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Microsoft Build: Machine Learning, Snowboarding, and the Business of Code

Microsoft Build: Machine Learning, Snowboarding, and the Business of Code

The Microsoft Build 2017 Day 3 Virtual Keynote kicks off in Seattle featuring the latest geeky developments including machine learning for snowboarders and the business of code.

ms build

Steve Guggenheimer and John Shewchuk

This year’s Microsoft Build conference is an action-packed event with a heavy emphasis on code. For anyone who is not a developer, much of what is presented will sound like a foreign language, but in the end, the software that comes forth is not only very practical, but truly exciting!

Friday’s Virtual Keynote was delivered by Microsoft Technical Fellow and host of the Decoded show John Shewchuk, along with Corporate Vice President and Chief Evangelist, Steve Guggenheimer.

Luckily for you and me, Shewchuk and Guggenheimer have an uncanny way of translating complex code and bringing it down to earth in a way that we can all relate to, and at times, even blow our minds.

For instance, why would skiing and snowboarding instructors ever consider using machine learning technology?

Steve had the opportunity to visit the Snowbird Resort to check-in on how instructors can use machine learning to gauge the skill levels of those they teach.

The technology, which will be featured in an upcoming episode of Microsoft’s Decoded show, involves placing sensors on skis and snowboards that track and evaluate the athlete’s body movements. This data is then plugged into a computer where machine learning takes over and registers how skiers and snowboarders perform.

microsoft build

Getting fitted-up with sensors

Understandably, the coding aspect is quite complex, but it shows how machine learning can accurately diagnose whether the student is a “Gugg” — an in-joke about Guggenheimer meaning novice, or whether they are more advanced.

This information can also be used to help pinpoint where someone made a wrong move when shredding down the slopes and how to correct that. Instead of using the time-consuming method of having to record a video and have it analyzed by an instructor like in the old days, all of this can now be achieved through sensors and machine learning.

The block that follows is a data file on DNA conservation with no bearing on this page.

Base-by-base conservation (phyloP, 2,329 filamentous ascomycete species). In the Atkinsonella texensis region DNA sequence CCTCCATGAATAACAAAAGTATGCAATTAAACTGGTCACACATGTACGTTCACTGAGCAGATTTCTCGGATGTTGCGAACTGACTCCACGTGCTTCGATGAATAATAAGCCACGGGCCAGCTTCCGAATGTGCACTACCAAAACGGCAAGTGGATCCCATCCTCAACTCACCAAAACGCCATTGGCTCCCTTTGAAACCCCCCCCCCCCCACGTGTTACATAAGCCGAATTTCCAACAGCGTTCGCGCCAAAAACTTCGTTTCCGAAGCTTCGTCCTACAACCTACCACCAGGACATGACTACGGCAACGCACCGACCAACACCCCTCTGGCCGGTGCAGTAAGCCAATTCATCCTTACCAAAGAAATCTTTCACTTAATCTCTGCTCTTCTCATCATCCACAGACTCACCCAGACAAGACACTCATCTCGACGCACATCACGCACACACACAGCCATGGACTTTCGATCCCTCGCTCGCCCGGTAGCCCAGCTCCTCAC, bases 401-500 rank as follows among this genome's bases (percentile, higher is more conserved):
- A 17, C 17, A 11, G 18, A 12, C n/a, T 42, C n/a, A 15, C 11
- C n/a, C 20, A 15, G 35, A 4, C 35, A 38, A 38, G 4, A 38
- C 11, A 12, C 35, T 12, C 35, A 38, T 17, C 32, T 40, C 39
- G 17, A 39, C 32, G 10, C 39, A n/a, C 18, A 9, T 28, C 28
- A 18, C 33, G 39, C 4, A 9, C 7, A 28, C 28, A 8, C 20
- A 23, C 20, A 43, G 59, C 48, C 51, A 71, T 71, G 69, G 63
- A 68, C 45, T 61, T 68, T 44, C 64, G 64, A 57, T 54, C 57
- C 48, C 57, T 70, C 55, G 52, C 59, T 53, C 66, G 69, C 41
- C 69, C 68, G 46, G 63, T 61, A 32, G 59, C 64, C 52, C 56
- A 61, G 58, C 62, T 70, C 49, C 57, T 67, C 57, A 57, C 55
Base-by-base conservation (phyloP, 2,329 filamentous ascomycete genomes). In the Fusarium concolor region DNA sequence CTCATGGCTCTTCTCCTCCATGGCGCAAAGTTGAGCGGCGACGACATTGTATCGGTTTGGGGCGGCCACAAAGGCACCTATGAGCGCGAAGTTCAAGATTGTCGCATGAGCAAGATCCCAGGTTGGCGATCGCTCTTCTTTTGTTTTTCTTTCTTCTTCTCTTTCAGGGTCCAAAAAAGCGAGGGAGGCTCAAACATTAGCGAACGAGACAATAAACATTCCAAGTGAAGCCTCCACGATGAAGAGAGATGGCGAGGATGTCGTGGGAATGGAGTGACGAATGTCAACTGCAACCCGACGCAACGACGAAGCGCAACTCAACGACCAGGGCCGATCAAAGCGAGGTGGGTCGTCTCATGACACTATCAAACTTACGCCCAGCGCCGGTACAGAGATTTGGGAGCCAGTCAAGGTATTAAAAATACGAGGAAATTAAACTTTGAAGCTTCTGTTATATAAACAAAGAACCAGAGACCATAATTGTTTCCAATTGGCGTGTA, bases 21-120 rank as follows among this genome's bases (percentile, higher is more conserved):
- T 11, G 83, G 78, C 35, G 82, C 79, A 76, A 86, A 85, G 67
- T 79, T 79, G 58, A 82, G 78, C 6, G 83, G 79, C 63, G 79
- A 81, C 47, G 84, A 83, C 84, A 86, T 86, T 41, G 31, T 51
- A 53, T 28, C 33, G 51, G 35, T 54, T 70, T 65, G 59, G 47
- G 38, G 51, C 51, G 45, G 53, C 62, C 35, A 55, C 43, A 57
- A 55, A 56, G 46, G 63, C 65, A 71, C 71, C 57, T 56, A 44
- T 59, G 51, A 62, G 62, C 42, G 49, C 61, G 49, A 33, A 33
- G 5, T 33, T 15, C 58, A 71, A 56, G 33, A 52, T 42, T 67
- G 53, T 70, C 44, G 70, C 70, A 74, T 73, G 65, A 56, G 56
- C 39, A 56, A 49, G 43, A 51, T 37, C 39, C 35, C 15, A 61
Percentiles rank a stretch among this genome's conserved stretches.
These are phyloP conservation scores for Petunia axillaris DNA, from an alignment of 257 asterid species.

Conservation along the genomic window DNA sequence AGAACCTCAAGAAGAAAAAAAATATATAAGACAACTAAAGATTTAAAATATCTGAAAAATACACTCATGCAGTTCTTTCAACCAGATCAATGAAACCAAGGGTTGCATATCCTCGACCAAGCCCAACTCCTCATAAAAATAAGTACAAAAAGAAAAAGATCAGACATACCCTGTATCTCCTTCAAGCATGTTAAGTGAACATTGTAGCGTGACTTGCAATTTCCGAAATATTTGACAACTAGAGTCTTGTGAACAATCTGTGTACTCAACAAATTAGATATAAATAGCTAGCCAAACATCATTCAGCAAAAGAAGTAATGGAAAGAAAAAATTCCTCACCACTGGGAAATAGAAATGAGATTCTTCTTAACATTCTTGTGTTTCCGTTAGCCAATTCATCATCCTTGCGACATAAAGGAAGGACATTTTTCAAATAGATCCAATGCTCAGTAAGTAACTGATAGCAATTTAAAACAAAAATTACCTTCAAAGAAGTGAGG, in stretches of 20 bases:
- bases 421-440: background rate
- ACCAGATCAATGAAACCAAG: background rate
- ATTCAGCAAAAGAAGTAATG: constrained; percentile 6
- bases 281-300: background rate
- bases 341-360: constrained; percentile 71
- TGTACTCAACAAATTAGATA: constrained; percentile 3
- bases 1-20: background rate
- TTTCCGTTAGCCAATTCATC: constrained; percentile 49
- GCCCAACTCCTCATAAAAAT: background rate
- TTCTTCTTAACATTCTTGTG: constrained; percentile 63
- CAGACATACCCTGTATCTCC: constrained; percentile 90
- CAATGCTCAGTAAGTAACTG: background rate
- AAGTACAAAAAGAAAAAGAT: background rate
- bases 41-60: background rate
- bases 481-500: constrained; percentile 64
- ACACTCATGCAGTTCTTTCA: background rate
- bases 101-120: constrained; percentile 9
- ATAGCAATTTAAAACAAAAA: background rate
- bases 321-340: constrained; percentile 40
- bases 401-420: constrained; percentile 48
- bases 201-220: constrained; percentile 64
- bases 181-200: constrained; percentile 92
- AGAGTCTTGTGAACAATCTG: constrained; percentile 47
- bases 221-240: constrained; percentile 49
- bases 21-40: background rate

A lot of the technology that is disrupting industries has some element of machine learning, where the machines can “learn” how to better optimize themselves.

Another sport being disrupted by machine learning is golf.

CEO and co-Founder of golfing tech platform Arccos, Sal Syed, said in the keynote that AI and machine learning will make caddies obsolete.

“If you look at the history of golf, a hundred years ago every single round was played with a caddy. Today, less than 3% of rounds are played with caddies,” said Syed when asked by Shewchuk how he developed his business and partnered with Microsoft.

Syed mentioned that in the past, the caddy helped determine the best club to use for each stroke, but now, computers will be the new virtual Caddyshacks.

All the above mentioned in this article is but a tiny taste of things to come. Much of this will also come to light in upcoming episodes of Decoded online.

In a webinar on Digital Transformation and Disruption, I spoke with Decoded’s Executive Producer Dave Mendlen on what developments to look out for that will change how we interact with technology forever.

microsoft build

Instead of typing on a computer keyboard or swiping your finger on a mobile device, interactive conversations between you the user and bots will be the platform of the future.

“We think conversations are going to be the new platform. This idea that you’ll be able to have conversations back-and-forth with a piece of software that will be able to help make decisions for you and with you will be a critical component of the next generation of computing,” says Mendlen.

Microsoft Build wraps up today, but you can check out Decoded for more developments. Always unorthodox and at times irreverent, Decoded takes viewers around the globe and shares modern developer best practices.

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Tim Hinchliffe is a veteran journalist whose passions include writing about how technology impacts society and Artificial Intelligence. He prefers writing in-depth, interesting features that people actually want to read. Previously, he worked as a reporter for the Ghanaian Chronicle in West Africa, and Colombia Reports in South America. tim@sociable.co

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